I was impressed to find that the organic movement in Jamaica has taken off since my last visit. The food at many of the resorts has improved with menus now including organic ingredients; some of the hotels including Round Hill and more recently The Tryall Club, have started their own organic gardens. Grill, the restaurant at Round Hill features a new farm-to-table menu and in May they launched weekly farm dinners. Jakes Hotel on the south coast hosts monthly farm-to-table dinners served on site at local farms. Adam Miller (previously the manager at Pantrepant) has followed in Chris Blackwell’s footsteps and started his own organic farm and CSA, Potosi Farms, which delivers to hotels, restaurants and homeowners across the island. There is a government backed effort to promote local farming and a return to Jamaica’s agricultural roots, since they reached a food security crisis due to the increasing cost and dependence on imported food. The government have handed out thousands of seed kits to encourage backyard farming and 400 schools have implemented gardening and cooking programmes, which the students benefit greatly from with improved attendance and achievement. Grocery stores now also label local produce with stickers and large displays.¹ Chris Blackwell having pioneered the movement, there is great promise for organic farming and sustainability in Jamaica.


1. Cave D (2013). As Cost of Importing Food Soars, Jamaica Turns to the Earth. The New York Times. 4 August 2013, A6

CSA in Jamaica


My first delivery arrived today from Pantrepant Farm. I am so happy finally to be getting some organic food in Jamaica! I ordered arugula, lettuce, Jamaican spinach, noni, guavas, coconuts, avocadoes, green plantains, two chickens and eggs picked especially for me as they aren’t yet for sale. Pantrepant farm are just starting to raise free range chickens which are fed on fruit and vegetable waste from their packing room, corn from the farm and black soldier fly maggots. They soon will have enough to grow on a commercial scale to provide for their hotels throughout Jamaica.

Pantrepant Farm, Jamaica


During my last trip to Jamaica I was invited to Pantrepant Farm, a beautiful and serene 2,500-acre organic farm in the hills of the Cockpit Country along the Martha Brae river and the home of Island Records founder, Chris Blackwell. It was a memorable day, which began with a bathe in a natural swimming hole, followed by a delicious four course farm-to-table lunch and ending with a tour of the organic farm.

The colonial house had a wrap around porch which overlooked the hills in the distance. It was rustic and beautifully decorated with colourful paint, local wooden carvings and hand printed African textiles from Chris Blackwell’s late wife’s Royal Hut line of interiors. My background being in textile design, this was a delight to my eyes. Everywhere I looked was like a photograph taken from an interior design coffee table book, with the hand printed textile theme throughout: on the trim of the towels, the napkins, table cloths, the wicker chair pillows, four hanging umbrellas, even the staff wore brightly printed matching dresses instead of the usual drab uniforms.

We were greeted with a glass of either rum punch or coconut water and crackers with Solomon Gundy: a traditional Jamaican spicy smoked red herring paté. Once I realised that the jugs on the tables which I thought were filled with just plain water, were actually filled with fresh coconut water, I knew I was in heaven. After drinks we went swimming in the river’s magnificent swimming hole with water the colour of jade. My seven month old baby answered my prayers as she always does and was an angel from start to finish, happily being the centre of attention when she was awake and falling asleep just in time for me to be able to enjoy lunch. I laid her across two chairs with a sarong over her and she slept soundly under the shade of a huge guango tree next to the table throughout the entire lunch.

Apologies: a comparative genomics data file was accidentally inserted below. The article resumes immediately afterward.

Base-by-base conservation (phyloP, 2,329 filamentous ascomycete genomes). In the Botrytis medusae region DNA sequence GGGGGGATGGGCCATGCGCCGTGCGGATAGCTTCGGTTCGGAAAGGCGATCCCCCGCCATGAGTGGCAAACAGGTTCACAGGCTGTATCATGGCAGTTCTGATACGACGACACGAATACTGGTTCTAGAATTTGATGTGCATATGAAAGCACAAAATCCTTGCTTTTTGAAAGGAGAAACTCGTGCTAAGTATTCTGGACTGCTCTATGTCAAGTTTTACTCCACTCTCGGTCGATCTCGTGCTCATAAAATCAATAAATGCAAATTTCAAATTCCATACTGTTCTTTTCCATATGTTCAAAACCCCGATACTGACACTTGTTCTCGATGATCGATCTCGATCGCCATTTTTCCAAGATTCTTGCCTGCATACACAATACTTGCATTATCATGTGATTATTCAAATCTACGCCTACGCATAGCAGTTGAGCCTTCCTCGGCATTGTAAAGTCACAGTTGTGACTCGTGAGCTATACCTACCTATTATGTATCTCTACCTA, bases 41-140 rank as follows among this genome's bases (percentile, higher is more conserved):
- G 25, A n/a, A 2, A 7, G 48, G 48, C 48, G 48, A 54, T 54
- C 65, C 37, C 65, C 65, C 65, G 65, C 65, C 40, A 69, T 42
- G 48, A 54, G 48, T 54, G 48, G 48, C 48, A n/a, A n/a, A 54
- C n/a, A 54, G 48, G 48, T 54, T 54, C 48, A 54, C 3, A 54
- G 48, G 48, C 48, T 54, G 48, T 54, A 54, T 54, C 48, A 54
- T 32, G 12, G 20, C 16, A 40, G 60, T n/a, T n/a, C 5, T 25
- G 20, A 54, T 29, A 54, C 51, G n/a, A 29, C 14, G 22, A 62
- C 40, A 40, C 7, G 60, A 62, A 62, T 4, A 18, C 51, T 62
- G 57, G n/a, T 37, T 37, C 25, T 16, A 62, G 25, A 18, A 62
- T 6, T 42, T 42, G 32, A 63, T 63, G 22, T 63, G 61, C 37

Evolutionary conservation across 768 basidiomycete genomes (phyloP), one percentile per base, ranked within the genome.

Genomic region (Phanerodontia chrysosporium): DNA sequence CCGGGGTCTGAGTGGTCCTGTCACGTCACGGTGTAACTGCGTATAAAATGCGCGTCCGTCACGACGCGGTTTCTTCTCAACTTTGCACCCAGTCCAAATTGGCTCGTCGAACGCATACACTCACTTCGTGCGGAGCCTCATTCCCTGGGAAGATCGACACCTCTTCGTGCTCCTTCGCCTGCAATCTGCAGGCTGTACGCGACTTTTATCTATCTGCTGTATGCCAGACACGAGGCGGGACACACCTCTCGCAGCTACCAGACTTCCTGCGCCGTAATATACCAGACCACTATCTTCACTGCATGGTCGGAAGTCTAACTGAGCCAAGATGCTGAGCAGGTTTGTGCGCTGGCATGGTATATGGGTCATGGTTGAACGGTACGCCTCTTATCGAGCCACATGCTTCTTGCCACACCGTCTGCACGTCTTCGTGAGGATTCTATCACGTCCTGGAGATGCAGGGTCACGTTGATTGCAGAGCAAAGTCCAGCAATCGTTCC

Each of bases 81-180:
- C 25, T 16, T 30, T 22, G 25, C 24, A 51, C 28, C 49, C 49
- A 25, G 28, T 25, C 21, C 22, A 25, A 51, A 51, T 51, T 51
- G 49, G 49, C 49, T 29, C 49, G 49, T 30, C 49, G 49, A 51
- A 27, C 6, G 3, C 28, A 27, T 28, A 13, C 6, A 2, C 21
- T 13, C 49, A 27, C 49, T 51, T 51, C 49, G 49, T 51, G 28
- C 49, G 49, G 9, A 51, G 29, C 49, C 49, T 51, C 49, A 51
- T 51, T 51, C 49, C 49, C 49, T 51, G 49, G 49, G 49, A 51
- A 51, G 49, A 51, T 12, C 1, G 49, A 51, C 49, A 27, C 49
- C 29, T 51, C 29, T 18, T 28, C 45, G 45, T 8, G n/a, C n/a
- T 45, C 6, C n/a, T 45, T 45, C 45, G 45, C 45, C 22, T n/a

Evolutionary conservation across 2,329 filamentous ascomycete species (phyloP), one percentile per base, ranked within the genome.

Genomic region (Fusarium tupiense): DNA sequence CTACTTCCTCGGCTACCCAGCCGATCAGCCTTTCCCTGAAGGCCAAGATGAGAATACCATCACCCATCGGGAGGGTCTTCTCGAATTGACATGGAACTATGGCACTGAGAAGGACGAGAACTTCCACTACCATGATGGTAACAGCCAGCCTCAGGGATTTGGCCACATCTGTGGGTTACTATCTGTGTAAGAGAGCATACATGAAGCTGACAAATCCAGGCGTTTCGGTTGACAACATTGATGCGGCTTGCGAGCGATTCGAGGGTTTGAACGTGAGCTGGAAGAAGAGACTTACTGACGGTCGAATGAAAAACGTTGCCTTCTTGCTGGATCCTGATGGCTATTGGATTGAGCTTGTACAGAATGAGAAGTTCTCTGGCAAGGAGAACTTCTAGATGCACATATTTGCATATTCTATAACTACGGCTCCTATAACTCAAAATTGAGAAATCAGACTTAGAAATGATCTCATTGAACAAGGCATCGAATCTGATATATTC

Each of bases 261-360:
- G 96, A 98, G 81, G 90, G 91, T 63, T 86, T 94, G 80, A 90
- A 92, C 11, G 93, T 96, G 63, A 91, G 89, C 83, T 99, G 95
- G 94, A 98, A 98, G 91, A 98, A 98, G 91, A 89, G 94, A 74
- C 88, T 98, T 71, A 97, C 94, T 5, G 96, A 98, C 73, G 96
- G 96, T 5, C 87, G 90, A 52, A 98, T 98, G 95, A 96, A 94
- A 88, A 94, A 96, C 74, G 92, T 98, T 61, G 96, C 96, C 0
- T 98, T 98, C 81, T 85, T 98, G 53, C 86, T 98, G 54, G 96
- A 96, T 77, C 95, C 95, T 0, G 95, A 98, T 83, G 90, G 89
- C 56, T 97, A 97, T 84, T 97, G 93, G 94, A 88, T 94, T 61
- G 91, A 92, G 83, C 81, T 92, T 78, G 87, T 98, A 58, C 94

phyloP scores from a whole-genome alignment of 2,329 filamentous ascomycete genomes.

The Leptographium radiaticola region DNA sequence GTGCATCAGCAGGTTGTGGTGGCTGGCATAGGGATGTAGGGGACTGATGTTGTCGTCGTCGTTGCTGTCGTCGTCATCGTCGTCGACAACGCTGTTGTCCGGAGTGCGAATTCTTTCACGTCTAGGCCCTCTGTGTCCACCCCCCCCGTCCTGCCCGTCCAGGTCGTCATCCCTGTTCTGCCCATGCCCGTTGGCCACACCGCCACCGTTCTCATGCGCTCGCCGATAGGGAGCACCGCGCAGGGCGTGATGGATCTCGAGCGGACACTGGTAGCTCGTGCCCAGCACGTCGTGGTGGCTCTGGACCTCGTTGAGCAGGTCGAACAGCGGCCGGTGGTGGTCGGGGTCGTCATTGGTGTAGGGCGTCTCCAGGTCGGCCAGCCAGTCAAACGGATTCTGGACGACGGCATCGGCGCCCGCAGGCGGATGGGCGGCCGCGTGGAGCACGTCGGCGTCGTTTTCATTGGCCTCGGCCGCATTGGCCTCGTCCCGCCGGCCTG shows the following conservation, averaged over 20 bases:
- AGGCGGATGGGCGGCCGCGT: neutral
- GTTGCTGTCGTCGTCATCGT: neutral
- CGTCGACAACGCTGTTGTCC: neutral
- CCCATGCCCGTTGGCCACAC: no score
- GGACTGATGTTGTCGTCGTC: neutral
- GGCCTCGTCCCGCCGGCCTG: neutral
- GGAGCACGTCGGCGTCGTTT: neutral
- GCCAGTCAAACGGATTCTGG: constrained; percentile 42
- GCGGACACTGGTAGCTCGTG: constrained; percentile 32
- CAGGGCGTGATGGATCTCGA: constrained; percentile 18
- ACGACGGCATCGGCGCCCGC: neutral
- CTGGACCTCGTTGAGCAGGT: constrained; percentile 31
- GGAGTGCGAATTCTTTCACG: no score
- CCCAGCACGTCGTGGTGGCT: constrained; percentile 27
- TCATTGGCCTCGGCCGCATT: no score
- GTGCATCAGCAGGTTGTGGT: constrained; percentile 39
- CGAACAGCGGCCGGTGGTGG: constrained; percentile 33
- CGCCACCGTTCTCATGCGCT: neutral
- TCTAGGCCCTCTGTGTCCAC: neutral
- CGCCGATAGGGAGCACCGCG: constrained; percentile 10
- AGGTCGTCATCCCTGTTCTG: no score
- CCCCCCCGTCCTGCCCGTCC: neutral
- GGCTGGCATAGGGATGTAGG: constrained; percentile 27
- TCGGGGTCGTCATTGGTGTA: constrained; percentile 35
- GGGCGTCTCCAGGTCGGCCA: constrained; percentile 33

The lunch was a variety of freshly picked vegetables with lettuce, jerk chicken, rice cooked with callaloo (a type of Jamaican kale) and sweet crepes with coconut ice cream for desert, all made from scratch using organic ingredients from the farm. It was the first time I was eating organic food in Jamaica, a moment I had been dreaming about for years, knowing that as delicious as the cooking was, it wasn’t filled with mystery ingredients and was actually nourishing my body.

The reason I came to Pantrepant Farm was because it was my first time in Jamaica with my baby and as I was breastfeeding, I was in a dilemma as to what to eat, knowing that the word organic in Jamaica didn’t exist. Most of the food in hotels is imported, the food sold in supermarkets is highly processed and it is hard to find local produce. I have been going to Jamaica all my life as my family own a house there and my mother grew up in Reading. I always loved traditional Jamaican cooking but as I got older and became aware of where our food comes from, with each trip I grew increasingly disappointed with the quality served at restaurants and sold at our community market, making it impossible to avoid eating processed food even when it was cooked at our own house. Jamaica being a land so lush in vegetation (when you drive around the island there are several roadside stands selling local fruits and vegetables) and the food being so good, it always puzzled me that when you go to the hotel restaurants, everything is imported and the menu is American. When I learned about Pantrepant Farm, it didn’t surprise me that it is owned by none other than the brilliant Chris Blackwell, who I have always admired for being an innovator and supporter of the Jamaican community through his local projects and boutique hotels. Now with Pantrepant he is starting the first CSA in the country, creating a model of sustainability through internships and workshops, leading the way towards organic farming in Jamaica.